Shankar Mohan

Research Engineer
Ford Motor Company
Email : smohan37 at


Shankar Mohan received a B.Eng from the National University of Singapore (2011), and his M.S. and PhD. from the University of Michigan (2013, 2017), all in Electrical Engineering. Since March 2017, he has been employed by Ford Motor company as a Research Engineer, and works on applying optimization based techniques to problems in robotic and automotive systems. His research interest spans energy storage systems, power systems, numerical methods for optimization and optimal control problems, and safety and reliability of autonomous systems.


Safety, reachability, reliability & optimal control
Planning and executing robust & safe maneuvers is of critical importance for autonomous/robotic systems. Addressing such problems is made difficult by the fact that global optimal solutions to nonlinear optimization problems are difficult to obtain. We have developed implementable numerical techniques that generate provably-consistent approximations of the global optima for such problems.
  • Moment relaxations/truncation was shown to be useful in estimating probabilistic safe sets of nonlinear hybrid systems such as biped robots with parametric uncertainty
  • A method to generate optimal policies to constrained nonlinear optimal control problems on hybrid systems was developed
  • A novel controller-in-the middle structure has been developed to change the behavior of a class of systems driven by optimal policies
  • Developed safety controllers to support RL based decision makers
Grid-integration of renewable energy systems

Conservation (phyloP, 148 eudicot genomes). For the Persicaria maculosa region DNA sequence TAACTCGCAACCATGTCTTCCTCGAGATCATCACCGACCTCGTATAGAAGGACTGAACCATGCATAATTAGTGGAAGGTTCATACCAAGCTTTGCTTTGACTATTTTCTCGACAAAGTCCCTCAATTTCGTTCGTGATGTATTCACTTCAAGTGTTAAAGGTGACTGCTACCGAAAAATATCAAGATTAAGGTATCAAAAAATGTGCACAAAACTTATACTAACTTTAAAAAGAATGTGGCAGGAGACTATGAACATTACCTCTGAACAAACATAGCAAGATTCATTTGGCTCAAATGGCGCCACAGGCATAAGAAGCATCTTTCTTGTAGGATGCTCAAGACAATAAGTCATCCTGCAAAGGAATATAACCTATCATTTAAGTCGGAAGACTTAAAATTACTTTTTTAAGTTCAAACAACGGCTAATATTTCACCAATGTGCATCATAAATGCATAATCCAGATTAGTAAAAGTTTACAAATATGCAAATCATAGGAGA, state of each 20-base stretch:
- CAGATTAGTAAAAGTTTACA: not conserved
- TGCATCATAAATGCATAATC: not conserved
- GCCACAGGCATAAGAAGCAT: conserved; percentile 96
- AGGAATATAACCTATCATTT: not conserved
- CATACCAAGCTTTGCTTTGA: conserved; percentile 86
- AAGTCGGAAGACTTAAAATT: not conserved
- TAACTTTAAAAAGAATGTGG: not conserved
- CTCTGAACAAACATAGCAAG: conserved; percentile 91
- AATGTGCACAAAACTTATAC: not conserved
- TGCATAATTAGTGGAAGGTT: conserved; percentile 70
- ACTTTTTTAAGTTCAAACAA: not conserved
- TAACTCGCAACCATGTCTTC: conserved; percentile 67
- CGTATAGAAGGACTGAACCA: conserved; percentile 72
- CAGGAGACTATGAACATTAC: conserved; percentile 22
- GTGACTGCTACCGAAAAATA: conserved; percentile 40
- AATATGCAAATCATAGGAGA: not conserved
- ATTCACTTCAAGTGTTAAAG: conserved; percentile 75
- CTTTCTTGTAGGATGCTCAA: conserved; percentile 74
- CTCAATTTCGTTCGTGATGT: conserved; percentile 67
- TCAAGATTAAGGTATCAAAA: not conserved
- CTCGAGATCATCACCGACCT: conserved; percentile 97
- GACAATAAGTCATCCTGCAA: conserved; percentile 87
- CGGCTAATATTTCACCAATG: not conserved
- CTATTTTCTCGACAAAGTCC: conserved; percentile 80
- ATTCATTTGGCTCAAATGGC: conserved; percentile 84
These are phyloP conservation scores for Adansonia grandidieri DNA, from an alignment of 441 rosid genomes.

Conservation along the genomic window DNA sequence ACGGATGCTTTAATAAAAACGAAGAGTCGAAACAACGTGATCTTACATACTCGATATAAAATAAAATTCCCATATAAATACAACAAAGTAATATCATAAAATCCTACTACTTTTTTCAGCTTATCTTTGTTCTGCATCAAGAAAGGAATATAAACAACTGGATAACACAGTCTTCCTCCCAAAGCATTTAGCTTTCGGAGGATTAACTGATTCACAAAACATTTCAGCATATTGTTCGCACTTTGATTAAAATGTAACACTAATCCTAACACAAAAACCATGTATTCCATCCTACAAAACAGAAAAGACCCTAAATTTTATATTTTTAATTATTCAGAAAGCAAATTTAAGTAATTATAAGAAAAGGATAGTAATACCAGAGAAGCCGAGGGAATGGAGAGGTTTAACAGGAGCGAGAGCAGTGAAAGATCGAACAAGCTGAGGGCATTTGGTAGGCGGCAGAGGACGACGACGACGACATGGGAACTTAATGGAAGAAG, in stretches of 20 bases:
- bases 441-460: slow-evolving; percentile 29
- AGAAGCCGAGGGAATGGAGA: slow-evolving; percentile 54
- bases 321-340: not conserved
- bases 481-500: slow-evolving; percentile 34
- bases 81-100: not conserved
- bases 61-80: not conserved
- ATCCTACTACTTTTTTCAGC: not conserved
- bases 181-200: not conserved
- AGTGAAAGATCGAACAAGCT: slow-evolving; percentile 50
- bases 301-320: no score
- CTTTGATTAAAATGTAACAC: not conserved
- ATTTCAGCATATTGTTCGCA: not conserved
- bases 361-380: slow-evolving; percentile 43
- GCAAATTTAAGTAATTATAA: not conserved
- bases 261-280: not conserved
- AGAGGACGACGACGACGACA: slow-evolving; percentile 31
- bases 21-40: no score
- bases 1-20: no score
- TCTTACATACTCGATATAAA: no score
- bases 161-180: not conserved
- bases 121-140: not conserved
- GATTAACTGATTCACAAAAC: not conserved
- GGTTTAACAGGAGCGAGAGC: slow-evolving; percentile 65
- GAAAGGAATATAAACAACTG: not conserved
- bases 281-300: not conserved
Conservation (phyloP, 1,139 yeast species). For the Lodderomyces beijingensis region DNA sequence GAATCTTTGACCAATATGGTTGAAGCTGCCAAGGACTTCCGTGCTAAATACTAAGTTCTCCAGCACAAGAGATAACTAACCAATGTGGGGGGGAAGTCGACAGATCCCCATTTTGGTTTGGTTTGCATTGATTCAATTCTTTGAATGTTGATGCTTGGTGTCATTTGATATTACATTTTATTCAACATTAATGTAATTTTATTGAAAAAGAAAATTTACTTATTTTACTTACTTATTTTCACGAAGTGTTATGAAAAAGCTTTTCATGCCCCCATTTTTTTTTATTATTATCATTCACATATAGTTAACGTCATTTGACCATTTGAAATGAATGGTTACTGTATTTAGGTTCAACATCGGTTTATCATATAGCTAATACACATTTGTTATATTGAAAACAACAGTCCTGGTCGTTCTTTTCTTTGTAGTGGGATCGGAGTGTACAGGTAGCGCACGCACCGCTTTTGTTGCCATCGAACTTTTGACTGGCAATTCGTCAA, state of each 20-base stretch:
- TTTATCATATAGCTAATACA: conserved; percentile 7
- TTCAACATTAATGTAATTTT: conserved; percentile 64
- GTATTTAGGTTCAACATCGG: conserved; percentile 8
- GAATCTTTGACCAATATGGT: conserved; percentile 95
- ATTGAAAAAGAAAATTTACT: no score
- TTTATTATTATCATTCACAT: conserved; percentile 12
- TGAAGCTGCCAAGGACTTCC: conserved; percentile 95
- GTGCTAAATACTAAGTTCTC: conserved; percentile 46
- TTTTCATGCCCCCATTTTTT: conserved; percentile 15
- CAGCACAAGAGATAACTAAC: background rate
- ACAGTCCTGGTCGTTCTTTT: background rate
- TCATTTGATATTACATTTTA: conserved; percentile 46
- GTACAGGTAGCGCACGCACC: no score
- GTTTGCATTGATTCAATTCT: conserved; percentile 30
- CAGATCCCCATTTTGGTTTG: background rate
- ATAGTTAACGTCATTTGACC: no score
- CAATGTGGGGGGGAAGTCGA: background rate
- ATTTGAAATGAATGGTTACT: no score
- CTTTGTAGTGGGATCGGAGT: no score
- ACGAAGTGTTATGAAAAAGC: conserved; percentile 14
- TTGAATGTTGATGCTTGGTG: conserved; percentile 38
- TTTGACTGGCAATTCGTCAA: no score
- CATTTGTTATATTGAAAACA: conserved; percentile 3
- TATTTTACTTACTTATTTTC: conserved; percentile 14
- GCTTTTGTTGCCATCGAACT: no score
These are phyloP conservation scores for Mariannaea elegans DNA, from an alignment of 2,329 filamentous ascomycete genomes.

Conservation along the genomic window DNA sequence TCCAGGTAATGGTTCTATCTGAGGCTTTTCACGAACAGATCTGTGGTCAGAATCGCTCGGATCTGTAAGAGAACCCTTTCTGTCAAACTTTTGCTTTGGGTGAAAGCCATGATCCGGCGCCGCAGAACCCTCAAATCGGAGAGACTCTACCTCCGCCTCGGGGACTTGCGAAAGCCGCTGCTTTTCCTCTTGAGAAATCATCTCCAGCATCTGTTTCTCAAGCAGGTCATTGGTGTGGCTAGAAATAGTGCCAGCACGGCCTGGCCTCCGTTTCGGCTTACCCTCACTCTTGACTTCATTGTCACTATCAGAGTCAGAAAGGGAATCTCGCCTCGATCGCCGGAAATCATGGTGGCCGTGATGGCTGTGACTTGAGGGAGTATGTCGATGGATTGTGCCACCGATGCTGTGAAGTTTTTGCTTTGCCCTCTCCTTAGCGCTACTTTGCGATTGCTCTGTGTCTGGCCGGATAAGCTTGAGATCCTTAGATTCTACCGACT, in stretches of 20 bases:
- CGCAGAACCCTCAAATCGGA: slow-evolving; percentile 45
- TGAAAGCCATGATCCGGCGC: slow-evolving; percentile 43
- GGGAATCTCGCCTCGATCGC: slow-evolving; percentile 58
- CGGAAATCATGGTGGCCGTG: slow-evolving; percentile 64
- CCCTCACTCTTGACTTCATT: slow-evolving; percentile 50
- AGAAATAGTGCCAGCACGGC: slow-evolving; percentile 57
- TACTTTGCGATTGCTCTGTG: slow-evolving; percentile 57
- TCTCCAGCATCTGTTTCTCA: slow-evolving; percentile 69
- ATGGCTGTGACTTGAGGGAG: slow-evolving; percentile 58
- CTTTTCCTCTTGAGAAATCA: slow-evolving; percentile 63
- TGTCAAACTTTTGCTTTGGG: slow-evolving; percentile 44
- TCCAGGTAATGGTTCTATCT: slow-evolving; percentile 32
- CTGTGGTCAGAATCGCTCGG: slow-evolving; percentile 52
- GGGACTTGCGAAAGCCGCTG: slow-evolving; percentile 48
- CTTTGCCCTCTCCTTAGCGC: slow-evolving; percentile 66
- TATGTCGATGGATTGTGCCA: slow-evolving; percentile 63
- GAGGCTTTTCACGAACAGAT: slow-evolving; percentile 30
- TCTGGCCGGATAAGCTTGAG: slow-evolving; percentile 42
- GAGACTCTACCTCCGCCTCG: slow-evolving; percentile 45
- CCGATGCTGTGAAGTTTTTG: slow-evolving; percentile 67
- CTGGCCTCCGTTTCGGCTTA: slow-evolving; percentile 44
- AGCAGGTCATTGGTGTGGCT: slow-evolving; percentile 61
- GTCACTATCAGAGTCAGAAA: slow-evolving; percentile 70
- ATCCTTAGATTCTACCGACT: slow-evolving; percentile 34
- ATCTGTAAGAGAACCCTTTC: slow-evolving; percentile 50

The proliferation of distributed power sources and nonlinear loads has warranted better control of grid-interfacing power electronic systems. The following are some of my relevant work in this domain:
  • Developed a novel power-flow and control strategy aimed at increasing the power density and reducing the cost of inverters connected to unbalanced micro-grids with asymmetric faults and nonlinear loads
  • Designed a novel communication-free voltage and frequency stabilization of microgrids using injected sub-harmonic signatures
  • Assessed the economic benefit of grid-scale Battery Storage Systems when participating in electric markets, to gauge market potential
Control of electrified vehicles
Li-ion batteries suffer from significant performance degradation (in terms of power capability) when operating from sub-zero temperatures. Work on this problem culminated in the following outcomes:
  • Proposed a novel and easy-to-tune nonlinear estimator structure that leverages the notion of relative observability
  • Devised a method to certify the existence of (or lack thereof of) an energy-efficient battery warm-up strategy, empowering mission planning systems
  • Proved that conventionally applied techniques for battery warm-up are near optimal
  • Developed a novel technique to warm-up batteries; this method reduces energy consumption by ~20% over conventional methods